It’s a bird! It’s a plane! It’s … women on television!

Lions, tigers and bears, oh my! Films have long featured amazing things. But one thing they’re lacking makes up more than 50 percent of the worldwide population: women. A 2009 study published in the Los Angeles Times found that among the top 100 grossing movies of that year, only 32.8 percent of the 4,342 speaking characters were female.

Well then, let’s turn to a different medium: television. Though its screen may be smaller, TV sets worldwide are showcasing incredible stories starring dazzling female leads that viewers, no matter their gender, should adore and admire.

From a vice president to a former surgeon turned consulting detective, learn about some of today’s best female characters and their addicting shows below.

“Orphan Black”

This ensemble Canadian series stars an orphaned British con artist, an uptight Canadian soccer mom, a dreadlocked American graduate student and a deranged, feral-like Ukrainian assassin — each played by Canadian actress Tatiana Maslany. No, it’s not a kooky experimental series using the same actress for no other reason than cheap comedy; it’s a sci-fi masterpiece centered on clones, all eerily realistic woman who call into question the good ol’ debate of nature verses nurture, complete with episodes titled after a quote from Charles Darwin’s “On the Origin of Species.”

Though science fiction might be its most prevalent genre, “Orphan Black” often feels like a traditional drama focused on interpersonal relationships and has many elements of police procedure and action/adventure, with plenty of delightful doses of witty comedy. But despite its rollercoaster-like twists and turns, perhaps the most shocking thing about “Orphan Black” is that Maslany didn’t receive an Emmy nomination. She makes each clone equally captivating, yet instantly distinguishable through unique mannerisms and accents.

“Veep”

Joe Biden might be a charismatic politician, but when it comes to comedy, there’s no better vice president than Selina Meyer. Julia Louis-Dreyfus trades in her famous “Seinfeld” lines for deliciously clever quotes so filled with profanity that I fear for my job were I to print one here. The show may be labeled political satire, but with its media snafus, office scandals and even a federal government shutdown, it’s easy to wonder if it’s closer to a reality show.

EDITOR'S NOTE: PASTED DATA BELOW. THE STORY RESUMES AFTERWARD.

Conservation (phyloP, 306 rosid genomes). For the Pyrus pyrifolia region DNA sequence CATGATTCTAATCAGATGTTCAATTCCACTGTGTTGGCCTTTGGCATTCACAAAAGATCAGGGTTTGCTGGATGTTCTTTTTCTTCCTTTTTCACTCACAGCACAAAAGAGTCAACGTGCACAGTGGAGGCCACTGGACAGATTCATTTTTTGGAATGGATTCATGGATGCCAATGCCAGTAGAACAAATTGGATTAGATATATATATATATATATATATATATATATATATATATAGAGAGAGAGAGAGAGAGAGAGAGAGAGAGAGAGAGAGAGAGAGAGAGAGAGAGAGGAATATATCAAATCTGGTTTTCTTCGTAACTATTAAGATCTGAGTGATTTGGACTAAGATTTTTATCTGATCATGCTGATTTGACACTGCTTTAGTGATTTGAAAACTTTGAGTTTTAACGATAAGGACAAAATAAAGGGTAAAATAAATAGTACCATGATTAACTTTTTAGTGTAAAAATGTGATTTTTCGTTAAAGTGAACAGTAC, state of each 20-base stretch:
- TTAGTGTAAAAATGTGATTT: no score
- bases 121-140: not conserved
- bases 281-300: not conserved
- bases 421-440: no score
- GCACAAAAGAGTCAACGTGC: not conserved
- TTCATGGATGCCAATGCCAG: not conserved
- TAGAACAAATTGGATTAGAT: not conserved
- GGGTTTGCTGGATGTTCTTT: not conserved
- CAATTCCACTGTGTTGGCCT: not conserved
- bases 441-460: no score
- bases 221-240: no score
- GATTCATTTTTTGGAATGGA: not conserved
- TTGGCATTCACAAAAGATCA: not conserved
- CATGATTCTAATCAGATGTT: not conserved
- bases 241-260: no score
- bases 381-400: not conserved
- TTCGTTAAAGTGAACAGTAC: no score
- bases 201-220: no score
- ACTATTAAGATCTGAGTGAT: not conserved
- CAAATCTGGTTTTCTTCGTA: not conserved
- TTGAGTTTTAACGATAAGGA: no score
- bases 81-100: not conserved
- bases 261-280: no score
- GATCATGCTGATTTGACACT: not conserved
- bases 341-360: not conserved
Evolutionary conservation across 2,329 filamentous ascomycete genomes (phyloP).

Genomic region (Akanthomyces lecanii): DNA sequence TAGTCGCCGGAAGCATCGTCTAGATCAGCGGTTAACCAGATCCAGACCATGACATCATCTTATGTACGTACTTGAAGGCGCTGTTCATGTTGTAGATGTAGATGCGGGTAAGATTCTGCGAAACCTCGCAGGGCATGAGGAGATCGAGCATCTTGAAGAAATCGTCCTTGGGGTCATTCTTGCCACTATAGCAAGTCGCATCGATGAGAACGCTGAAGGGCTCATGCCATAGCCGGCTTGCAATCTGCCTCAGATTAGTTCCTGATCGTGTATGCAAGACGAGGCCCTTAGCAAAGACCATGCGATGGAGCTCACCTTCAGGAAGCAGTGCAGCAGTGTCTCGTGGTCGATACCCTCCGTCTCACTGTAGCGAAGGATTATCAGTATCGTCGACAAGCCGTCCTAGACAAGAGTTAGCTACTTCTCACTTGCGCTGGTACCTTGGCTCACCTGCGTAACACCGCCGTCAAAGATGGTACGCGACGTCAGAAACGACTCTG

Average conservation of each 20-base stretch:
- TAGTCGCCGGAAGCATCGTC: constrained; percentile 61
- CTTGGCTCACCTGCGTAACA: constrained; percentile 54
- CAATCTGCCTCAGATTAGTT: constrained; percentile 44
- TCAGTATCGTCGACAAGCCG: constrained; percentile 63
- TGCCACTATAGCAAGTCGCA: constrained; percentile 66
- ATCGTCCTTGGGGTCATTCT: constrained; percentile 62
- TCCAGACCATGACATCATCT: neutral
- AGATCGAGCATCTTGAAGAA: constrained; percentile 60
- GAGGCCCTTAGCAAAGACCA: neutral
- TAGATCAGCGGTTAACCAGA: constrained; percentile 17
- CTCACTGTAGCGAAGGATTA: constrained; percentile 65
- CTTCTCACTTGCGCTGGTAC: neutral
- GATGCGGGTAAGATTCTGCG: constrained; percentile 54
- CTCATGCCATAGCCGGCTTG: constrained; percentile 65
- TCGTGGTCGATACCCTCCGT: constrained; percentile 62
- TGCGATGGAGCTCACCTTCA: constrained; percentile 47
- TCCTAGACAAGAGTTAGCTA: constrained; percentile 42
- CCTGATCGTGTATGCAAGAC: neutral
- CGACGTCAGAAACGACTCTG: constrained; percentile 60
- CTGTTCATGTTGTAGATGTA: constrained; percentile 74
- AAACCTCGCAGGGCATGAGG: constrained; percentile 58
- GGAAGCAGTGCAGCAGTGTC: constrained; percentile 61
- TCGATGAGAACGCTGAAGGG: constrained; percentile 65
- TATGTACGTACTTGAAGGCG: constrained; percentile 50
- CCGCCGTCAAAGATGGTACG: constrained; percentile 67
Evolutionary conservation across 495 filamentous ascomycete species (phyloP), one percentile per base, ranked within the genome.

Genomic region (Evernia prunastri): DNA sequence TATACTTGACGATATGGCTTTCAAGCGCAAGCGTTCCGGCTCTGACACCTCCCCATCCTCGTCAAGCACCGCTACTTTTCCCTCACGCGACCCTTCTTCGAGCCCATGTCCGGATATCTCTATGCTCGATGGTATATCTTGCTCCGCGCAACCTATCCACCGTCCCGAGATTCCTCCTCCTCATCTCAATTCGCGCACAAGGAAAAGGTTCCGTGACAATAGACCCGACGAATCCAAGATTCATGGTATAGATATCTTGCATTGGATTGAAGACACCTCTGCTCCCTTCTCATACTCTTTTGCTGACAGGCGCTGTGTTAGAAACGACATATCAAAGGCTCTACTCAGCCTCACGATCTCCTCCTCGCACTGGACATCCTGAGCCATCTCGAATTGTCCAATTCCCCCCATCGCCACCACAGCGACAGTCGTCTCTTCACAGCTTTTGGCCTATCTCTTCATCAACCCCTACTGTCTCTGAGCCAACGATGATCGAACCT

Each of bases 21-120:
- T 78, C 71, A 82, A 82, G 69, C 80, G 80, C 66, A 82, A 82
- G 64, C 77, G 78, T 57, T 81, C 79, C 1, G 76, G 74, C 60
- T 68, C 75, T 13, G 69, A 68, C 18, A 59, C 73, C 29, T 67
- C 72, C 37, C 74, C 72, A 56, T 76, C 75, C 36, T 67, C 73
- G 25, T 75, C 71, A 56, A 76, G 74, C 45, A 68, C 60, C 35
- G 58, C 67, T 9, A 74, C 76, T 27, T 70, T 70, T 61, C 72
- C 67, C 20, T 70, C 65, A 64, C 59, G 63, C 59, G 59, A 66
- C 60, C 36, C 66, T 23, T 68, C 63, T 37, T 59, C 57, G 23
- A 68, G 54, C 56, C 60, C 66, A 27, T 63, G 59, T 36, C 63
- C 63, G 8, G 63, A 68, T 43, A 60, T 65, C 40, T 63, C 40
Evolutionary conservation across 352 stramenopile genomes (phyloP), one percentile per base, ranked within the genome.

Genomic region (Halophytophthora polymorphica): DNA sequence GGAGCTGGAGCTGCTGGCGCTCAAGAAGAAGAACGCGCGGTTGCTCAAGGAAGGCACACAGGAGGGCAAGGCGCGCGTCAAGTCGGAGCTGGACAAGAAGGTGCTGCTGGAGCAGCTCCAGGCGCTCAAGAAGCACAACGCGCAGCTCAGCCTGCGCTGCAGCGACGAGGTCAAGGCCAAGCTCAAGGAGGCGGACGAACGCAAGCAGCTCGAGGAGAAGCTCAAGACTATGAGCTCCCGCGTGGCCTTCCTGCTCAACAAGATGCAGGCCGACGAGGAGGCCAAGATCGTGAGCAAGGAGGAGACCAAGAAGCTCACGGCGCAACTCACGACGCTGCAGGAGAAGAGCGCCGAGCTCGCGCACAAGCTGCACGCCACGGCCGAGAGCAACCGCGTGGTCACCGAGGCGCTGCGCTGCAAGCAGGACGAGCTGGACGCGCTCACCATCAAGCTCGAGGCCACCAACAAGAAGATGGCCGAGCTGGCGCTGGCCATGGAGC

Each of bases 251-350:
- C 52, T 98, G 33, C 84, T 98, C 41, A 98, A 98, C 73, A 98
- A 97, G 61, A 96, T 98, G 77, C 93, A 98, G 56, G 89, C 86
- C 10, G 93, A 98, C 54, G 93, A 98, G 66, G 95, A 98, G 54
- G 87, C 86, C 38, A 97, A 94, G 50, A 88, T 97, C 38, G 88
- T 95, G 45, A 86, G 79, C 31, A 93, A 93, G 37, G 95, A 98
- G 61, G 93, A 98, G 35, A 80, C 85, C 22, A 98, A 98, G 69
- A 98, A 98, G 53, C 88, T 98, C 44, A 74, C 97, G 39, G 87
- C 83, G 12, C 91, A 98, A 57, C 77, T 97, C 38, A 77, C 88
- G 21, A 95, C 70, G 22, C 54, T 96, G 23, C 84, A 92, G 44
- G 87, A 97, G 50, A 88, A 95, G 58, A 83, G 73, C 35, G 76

The political party affiliation of Selina and her staffers is never revealed, so viewers of all beliefs can comfortably root either for or against her. Plus, the president is never shown nor is his name spoken. Selina is the true star, just as she aims to be the star of the political world stage. It’s hard not to love a show that has a massive list of nicknames for its main character, including the Wicked Witch of the West Wing, Blunder Woman, Tawdry Hepburn, Selina Meh and Veep Throat.

“Elementary”

It would be easy to accuse the show’s swapping of John Watson for Joan Watson of being a cheap trick to force a will-they-won’t-they romance plot between the two main characters. But although the relationship between Joan and Sherlock Holmes in this modern-day adaption of Arthur Conan Doyle’s stories is extremely layered and interesting, it’s also completely platonic, and the writers insist that they’ll keep it that way.

“Sidekick” is a completely inaccurate word to describe Joan, played by the brilliant Lucy Liu. She has a rich backstory, that’s slowly been revealed, along with a full life outside of her relationship Sherlock. With her medical background and natural intelligence, she showcases talents and skills that far surpass her male counterpart, much to both his frustration and amusement. And with her refreshing smile, bullet-speed wit and shining compassion, it’s hard for anyone not to think of Liu’s character as “my dear Watson,” while enjoying the show’s many surprising twists and quirks — not to even mention the pet turtle.

“Parks and Recreation”

Former “Saturday Night Live” gem Amy Poehler stars as Leslie Knope, a quirky mid-level bureaucrat of a fictional small-town parks and recreation department. Leslie, an ambitiously optimistic and energetic creation, loves a few things above all else: her wonderfully awkward husband Ben, her loyal best friend Ann, breakfast foods covered in whipped cream, and her hometown of Pawnee, Ind. — though not necessarily in that order.

Although this mockumentary is an ensemble comedy, it centers around Leslie’s passion and enthusiasm in much the same way that the American version of “The Office,” whose creators also created “Parks,” centered around Michael Scott’s zaniness and cluelessness. Poehler makes Leslie hilariously outlandish, yet, entirely relatable, supporting the other eccentric characters, who include a goofy musician and his sarcastic wife, a kindhearted nurse, a technology-obsessed entrepreneur and even a beloved miniature house. But an interest in politics isn’t necessary for loving this clever series; in fact, Leslie’s boss Ron constantly, and proudly, admits to hating all government.

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